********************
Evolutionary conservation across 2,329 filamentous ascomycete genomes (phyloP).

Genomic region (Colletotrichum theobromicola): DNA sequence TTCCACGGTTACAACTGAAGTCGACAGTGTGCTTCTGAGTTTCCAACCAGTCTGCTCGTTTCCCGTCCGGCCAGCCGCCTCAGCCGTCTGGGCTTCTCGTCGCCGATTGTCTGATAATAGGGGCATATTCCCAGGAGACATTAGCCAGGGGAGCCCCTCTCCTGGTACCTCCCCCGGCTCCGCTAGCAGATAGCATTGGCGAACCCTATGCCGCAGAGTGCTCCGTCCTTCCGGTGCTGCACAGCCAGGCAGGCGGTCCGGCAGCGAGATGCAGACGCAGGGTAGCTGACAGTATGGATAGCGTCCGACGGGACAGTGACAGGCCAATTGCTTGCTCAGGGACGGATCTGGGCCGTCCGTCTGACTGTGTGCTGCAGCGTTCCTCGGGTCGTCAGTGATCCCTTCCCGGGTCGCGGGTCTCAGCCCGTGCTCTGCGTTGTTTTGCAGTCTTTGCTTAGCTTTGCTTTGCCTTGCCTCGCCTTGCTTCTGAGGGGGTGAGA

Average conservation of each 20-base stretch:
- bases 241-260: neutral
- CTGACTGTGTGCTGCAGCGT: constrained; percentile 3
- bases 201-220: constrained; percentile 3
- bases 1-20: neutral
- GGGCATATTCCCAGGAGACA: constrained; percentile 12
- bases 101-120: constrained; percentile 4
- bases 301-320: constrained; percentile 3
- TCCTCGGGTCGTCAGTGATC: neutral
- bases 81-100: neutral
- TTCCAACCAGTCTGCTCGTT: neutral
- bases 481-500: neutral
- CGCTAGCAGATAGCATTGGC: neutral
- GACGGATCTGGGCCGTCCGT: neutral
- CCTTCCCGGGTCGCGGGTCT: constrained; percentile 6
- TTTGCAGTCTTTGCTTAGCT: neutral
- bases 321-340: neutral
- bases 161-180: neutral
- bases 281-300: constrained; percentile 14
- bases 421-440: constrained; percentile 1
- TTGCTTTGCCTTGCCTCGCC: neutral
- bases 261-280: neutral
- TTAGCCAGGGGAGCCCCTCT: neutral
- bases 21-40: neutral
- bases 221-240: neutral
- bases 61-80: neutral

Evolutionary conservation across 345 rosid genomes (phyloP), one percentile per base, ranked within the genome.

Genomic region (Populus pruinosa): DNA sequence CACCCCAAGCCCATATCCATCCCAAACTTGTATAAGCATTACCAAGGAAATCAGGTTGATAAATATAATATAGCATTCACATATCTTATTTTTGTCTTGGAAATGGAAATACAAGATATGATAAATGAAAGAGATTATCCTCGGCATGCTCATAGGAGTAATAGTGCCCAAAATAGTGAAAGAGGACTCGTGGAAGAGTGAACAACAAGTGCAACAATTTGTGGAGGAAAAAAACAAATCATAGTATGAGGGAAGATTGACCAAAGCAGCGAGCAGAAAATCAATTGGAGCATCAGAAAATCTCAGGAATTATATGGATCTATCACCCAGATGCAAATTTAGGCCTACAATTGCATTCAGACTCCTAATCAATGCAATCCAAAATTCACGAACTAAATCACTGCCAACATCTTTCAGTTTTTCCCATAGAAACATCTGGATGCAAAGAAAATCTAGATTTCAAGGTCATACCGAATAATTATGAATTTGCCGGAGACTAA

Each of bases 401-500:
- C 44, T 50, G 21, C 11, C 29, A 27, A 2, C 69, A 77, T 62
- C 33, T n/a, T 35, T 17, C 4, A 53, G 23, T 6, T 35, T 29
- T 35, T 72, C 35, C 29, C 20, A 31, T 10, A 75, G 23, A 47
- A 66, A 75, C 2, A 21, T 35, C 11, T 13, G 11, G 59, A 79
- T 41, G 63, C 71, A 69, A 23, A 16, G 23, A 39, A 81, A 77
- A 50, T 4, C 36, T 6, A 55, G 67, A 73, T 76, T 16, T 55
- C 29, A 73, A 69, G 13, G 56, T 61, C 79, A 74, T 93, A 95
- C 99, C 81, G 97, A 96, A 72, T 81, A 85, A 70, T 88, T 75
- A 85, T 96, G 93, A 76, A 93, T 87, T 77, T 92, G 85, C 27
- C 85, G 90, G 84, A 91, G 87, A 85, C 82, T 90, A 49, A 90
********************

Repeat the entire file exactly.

Evolutionary conservation across 2,329 filamentous ascomycete genomes (phyloP).

Genomic region (Colletotrichum theobromicola): DNA sequence TTCCACGGTTACAACTGAAGTCGACAGTGTGCTTCTGAGTTTCCAACCAGTCTGCTCGTTTCCCGTCCGGCCAGCCGCCTCAGCCGTCTGGGCTTCTCGTCGCCGATTGTCTGATAATAGGGGCATATTCCCAGGAGACATTAGCCAGGGGAGCCCCTCTCCTGGTACCTCCCCCGGCTCCGCTAGCAGATAGCATTGGCGAACCCTATGCCGCAGAGTGCTCCGTCCTTCCGGTGCTGCACAGCCAGGCAGGCGGTCCGGCAGCGAGATGCAGACGCAGGGTAGCTGACAGTATGGATAGCGTCCGACGGGACAGTGACAGGCCAATTGCTTGCTCAGGGACGGATCTGGGCCGTCCGTCTGACTGTGTGCTGCAGCGTTCCTCGGGTCGTCAGTGATCCCTTCCCGGGTCGCGGGTCTCAGCCCGTGCTCTGCGTTGTTTTGCAGTCTTTGCTTAGCTTTGCTTTGCCTTGCCTCGCCTTGCTTCTGAGGGGGTGAGA

Average conservation of each 20-base stretch:
- bases 241-260: neutral
- CTGACTGTGTGCTGCAGCGT: constrained; percentile 3
- bases 201-220: constrained; percentile 3
- bases 1-20: neutral
- GGGCATATTCCCAGGAGACA: constrained; percentile 12
- bases 101-120: constrained; percentile 4
- bases 301-320: constrained; percentile 3
- TCCTCGGGTCGTCAGTGATC: neutral
- bases 81-100: neutral
- TTCCAACCAGTCTGCTCGTT: neutral
- bases 481-500: neutral
- CGCTAGCAGATAGCATTGGC: neutral
- GACGGATCTGGGCCGTCCGT: neutral
- CCTTCCCGGGTCGCGGGTCT: constrained; percentile 6
- TTTGCAGTCTTTGCTTAGCT: neutral
- bases 321-340: neutral
- bases 161-180: neutral
- bases 281-300: constrained; percentile 14
- bases 421-440: constrained; percentile 1
- TTGCTTTGCCTTGCCTCGCC: neutral
- bases 261-280: neutral
- TTAGCCAGGGGAGCCCCTCT: neutral
- bases 21-40: neutral
- bases 221-240: neutral
- bases 61-80: neutral

Evolutionary conservation across 345 rosid genomes (phyloP), one percentile per base, ranked within the genome.

Genomic region (Populus pruinosa): DNA sequence CACCCCAAGCCCATATCCATCCCAAACTTGTATAAGCATTACCAAGGAAATCAGGTTGATAAATATAATATAGCATTCACATATCTTATTTTTGTCTTGGAAATGGAAATACAAGATATGATAAATGAAAGAGATTATCCTCGGCATGCTCATAGGAGTAATAGTGCCCAAAATAGTGAAAGAGGACTCGTGGAAGAGTGAACAACAAGTGCAACAATTTGTGGAGGAAAAAAACAAATCATAGTATGAGGGAAGATTGACCAAAGCAGCGAGCAGAAAATCAATTGGAGCATCAGAAAATCTCAGGAATTATATGGATCTATCACCCAGATGCAAATTTAGGCCTACAATTGCATTCAGACTCCTAATCAATGCAATCCAAAATTCACGAACTAAATCACTGCCAACATCTTTCAGTTTTTCCCATAGAAACATCTGGATGCAAAGAAAATCTAGATTTCAAGGTCATACCGAATAATTATGAATTTGCCGGAGACTAA

Each of bases 401-500:
- C 44, T 50, G 21, C 11, C 29, A 27, A 2, C 69, A 77, T 62
- C 33, T n/a, T 35, T 17, C 4, A 53, G 23, T 6, T 35, T 29
- T 35, T 72, C 35, C 29, C 20, A 31, T 10, A 75, G 23, A 47
- A 66, A 75, C 2, A 21, T 35, C 11, T 13, G 11, G 59, A 79
- T 41, G 63, C 71, A 69, A 23, A 16, G 23, A 39, A 81, A 77
- A 50, T 4, C 36, T 6, A 55, G 67, A 73, T 76, T 16, T 55
- C 29, A 73, A 69, G 13, G 56, T 61, C 79, A 74, T 93, A 95
- C 99, C 81, G 97, A 96, A 72, T 81, A 85, A 70, T 88, T 75
- A 85, T 96, G 93, A 76, A 93, T 87, T 77, T 92, G 85, C 27
- C 85, G 90, G 84, A 91, G 87, A 85, C 82, T 90, A 49, A 90